Amazon closed its Chinese site, in 2019 after failing to crack a market dominated by domestic giants like Alibaba and But that didn’t mean the e-commerce giant had given up on China completely.

In fact, Amazon has been working hard at recruiting Chinese businesses to sell their products on its e-commerce sites in the US and Europe, opening “cross-border e-commerce parks” where sellers can receive help with logistics, branding and instructions on how to navigate Amazon’s platform.

Prior to Covid-19 the American firm had held conferences in cities like Shanghai that were attended by more than 10,000 sellers, many of whom were looking for higher margins for their products as compared with what they get from domestic platforms like Taobao and Pinduoduo.

Its efforts have been paying off. The number of sellers from China on Amazon’s US site surged to 63% of the total in 2021 from 28% in 2019, according to statistics from Marketplace Pulse. That helps to explain why when you look up consumer electronics like massage guns and power banks, more often than not you are offered a host of Chinese brands such as HOVAMP, Mpow, Opove, Aukey and Anker. The chances are you will also find thousands of positive reviews for manyu of these companies’ products.

But herein lies the problem: since early May, Aukey’s power chargers have been listed as “currently unavailable” on Amazon. Similarly, Mpow, a brand owned by the Chinese company Patozon – which specialises in audio products – are no longer available for sale on the platform either. In fact, Marketplace Pulse, which tracks e-commerce sites, reckons that at least 11 sellers from China have been suspended by Amazon.

The US e-commerce firm refuses to directly address why these Chinese producers have disappeared from the platform, simply saying that it has detected “suspicious behaviour” from them.

“We have long-standing policies to protect the integrity of our store, including product authenticity, genuine reviews and products meeting the expectations of our customers. We take swift action against those that violate them, including suspending or removing selling privileges,” Amazon said in a statement.

Caixin Weekly believes that the Chinese manufacturers may have been manipulating customer reviews. It won’t be the first time that Chinese companies have been accused of faking rating and customer feedback on e-commerce platforms. But TechNode found that even ‘verified purchases’ on Amazon could be faked (companies often purchase their own products using gift cards and then write glowing reviews). In China, merchants have often resorted to using bots to inflate sales, a tactic called “brushing,” to get better placements on e-commerce platforms like Taobao.

Anker Innovations Technology, a gadget accessory producer best known for portable battery packs and cables, has not been banned by Amazon. The Shenzhen firm is a top seller on the US e-commerce site. It is currently valued at Rmb61 billion after going public on ChiNext last September (see WiC509).

Yet Amazon’s ban on Anker’s Shenzhen rival Aukey, which owns the power tool label Tacklife and home gadget brand Aicok (think neck massagers and juicer machines), couldn’t have come at a worse time.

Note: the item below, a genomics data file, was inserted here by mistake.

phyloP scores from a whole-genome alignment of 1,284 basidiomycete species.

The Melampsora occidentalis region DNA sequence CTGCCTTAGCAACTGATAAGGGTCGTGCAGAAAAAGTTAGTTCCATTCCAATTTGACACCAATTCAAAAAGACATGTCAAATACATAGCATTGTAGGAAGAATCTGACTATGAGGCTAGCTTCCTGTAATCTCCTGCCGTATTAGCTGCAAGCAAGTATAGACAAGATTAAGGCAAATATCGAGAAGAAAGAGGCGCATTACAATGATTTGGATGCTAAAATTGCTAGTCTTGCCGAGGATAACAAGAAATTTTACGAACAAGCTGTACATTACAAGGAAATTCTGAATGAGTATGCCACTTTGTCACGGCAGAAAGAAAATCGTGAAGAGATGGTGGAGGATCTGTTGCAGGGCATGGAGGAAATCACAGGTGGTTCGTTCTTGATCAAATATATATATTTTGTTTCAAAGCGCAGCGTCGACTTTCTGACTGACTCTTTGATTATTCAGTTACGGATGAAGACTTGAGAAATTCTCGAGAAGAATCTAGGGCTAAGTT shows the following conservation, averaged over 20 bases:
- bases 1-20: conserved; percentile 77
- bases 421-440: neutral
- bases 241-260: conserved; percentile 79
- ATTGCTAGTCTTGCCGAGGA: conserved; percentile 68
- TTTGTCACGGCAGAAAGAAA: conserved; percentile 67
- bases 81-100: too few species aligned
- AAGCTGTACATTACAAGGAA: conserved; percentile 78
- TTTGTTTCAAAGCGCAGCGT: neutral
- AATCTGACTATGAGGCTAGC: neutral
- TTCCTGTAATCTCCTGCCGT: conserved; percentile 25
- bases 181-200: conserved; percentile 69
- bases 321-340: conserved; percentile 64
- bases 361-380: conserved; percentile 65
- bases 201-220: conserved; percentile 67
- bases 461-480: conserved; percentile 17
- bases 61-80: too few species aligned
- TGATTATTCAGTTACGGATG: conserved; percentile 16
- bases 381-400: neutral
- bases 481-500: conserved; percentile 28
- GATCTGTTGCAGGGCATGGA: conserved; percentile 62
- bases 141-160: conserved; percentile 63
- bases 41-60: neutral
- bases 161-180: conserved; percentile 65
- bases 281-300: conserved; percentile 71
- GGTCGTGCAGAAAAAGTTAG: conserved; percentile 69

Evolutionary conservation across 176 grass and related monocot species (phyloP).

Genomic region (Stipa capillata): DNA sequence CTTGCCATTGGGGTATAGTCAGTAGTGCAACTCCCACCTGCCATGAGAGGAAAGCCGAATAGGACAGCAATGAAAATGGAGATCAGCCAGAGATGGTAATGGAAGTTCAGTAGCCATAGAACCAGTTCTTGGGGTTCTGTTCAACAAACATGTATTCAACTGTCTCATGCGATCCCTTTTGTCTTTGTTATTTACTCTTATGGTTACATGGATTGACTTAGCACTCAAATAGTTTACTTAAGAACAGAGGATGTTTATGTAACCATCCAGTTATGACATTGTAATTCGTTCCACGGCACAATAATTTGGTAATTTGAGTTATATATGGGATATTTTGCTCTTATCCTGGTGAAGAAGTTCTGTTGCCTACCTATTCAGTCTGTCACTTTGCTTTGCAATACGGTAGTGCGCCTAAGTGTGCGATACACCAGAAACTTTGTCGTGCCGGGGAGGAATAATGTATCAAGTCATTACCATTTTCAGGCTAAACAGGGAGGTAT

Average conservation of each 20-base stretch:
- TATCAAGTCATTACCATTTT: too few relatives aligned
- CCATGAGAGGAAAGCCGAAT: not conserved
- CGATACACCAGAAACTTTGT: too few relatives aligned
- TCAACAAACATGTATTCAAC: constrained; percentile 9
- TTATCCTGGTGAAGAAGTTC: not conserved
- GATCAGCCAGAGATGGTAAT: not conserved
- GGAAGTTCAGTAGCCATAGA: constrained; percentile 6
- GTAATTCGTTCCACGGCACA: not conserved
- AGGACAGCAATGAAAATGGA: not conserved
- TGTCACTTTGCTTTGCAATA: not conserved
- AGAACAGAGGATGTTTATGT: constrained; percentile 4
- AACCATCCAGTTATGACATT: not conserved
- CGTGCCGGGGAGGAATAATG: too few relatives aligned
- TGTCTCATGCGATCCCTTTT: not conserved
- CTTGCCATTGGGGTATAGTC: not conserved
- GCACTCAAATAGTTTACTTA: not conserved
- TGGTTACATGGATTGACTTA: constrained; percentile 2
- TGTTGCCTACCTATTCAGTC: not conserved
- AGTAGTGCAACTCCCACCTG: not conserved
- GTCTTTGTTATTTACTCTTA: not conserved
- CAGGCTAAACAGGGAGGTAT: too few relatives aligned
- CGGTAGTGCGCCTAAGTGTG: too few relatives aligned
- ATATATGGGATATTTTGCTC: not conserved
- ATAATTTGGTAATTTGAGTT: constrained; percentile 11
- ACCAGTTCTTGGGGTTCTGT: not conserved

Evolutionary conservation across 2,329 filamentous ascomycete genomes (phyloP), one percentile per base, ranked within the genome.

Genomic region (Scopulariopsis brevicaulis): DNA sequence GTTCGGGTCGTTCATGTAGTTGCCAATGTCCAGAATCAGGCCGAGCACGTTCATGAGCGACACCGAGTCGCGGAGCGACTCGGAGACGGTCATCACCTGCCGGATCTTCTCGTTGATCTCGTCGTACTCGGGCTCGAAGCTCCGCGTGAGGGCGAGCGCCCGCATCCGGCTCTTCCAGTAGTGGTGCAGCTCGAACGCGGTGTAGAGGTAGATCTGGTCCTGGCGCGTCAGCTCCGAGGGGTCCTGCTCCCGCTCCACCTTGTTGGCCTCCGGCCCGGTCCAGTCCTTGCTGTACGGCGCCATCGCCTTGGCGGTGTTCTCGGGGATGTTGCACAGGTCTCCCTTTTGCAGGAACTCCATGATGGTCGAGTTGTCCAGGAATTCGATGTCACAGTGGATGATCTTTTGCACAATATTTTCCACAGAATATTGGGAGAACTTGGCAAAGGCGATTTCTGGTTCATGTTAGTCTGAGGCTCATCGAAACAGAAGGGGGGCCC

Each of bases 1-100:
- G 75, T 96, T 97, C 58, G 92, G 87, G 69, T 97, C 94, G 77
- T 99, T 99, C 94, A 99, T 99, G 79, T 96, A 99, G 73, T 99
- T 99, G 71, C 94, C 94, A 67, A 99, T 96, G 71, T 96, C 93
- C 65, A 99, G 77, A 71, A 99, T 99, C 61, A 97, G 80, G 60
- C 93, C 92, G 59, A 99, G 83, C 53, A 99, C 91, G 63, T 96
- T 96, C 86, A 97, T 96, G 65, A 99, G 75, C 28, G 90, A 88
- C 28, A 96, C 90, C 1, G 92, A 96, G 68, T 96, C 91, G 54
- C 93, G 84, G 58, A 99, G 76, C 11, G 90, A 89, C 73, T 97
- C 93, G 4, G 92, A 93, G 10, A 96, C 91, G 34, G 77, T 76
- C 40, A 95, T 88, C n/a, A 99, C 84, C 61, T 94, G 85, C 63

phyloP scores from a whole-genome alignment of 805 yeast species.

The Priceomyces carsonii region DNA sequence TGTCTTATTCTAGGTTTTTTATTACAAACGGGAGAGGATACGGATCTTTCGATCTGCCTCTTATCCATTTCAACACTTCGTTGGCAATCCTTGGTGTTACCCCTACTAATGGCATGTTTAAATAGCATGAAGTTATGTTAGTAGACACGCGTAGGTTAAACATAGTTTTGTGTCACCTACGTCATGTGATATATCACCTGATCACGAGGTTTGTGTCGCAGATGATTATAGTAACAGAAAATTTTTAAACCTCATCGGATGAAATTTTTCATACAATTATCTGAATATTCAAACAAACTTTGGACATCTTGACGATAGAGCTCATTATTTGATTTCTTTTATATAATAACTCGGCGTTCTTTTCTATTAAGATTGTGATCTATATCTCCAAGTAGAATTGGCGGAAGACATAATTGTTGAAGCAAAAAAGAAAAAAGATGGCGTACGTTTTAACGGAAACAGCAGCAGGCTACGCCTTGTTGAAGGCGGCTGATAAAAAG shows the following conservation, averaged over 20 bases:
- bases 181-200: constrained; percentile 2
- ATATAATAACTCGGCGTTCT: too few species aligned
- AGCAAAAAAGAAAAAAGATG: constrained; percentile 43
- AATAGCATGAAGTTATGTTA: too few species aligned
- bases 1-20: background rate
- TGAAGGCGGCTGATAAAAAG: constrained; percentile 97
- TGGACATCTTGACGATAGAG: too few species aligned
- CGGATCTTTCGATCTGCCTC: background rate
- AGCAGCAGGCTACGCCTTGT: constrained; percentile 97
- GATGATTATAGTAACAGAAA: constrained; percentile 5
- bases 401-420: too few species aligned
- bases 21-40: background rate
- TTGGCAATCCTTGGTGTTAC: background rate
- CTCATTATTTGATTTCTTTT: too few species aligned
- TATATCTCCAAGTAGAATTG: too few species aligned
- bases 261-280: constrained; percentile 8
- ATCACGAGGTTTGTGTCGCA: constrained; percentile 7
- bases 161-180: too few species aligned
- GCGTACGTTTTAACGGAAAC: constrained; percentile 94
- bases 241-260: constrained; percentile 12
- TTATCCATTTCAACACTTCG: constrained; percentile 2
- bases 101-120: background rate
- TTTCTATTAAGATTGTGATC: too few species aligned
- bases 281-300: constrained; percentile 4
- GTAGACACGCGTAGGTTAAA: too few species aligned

For a start, Amazon just moved its annual two-day discounting sale Prime Day from July to June (it has yet to announce the exact dates of the event). If Aukey stays banned, it could lose out on billions of yuan in sales; the unsold inventory could also put enormous pressure on its supply chain.

Worse, Aukey is planning to launch a share offering on the New Third Board in Beijing. In the first three quarters of 2020, the company’s revenue reached Rmb6.6 billion and it made a net profit of Rmb500 million. Aukey’s prospectus reveals that the company is increasingly reliant on Amazon, generating as much as 75% of its sales from the platform as of 2019, from just 29% in 2016.

In addition to Aukey’s overdependence on Amazon, investors may also be worried about its lack of innovation. Its prospectus reveals that it spends relatively little on research and development. Between 2016 and 2018, its R&D accounted for just 1.5% of its total revenue. In comparison, during the same period, Anker’s spending on R&D was 5% of its sales.

“With the rapid development of the consumer electronics industry and intensifying competition in the market, Aukey needs to stay ahead of trends in the consumer market and respond to needs in a timely manner. Otherwise, it could run into the risk of declining market share,” concluded news site Meiri Caibao. 

© ChinTell Ltd. All rights reserved.

Sponsored by HSBC.

The Week in China website and the weekly magazine publications are owned and maintained by ChinTell Limited, Hong Kong. Neither HSBC nor any member of the HSBC group of companies ("HSBC") endorses the contents and/or is involved in selecting, creating or editing the contents of the Week in China website or the Week in China magazine. The views expressed in these publications are solely the views of ChinTell Limited and do not necessarily reflect the views or investment ideas of HSBC. No responsibility will therefore be assumed by HSBC for the contents of these publications or for the errors or omissions therein.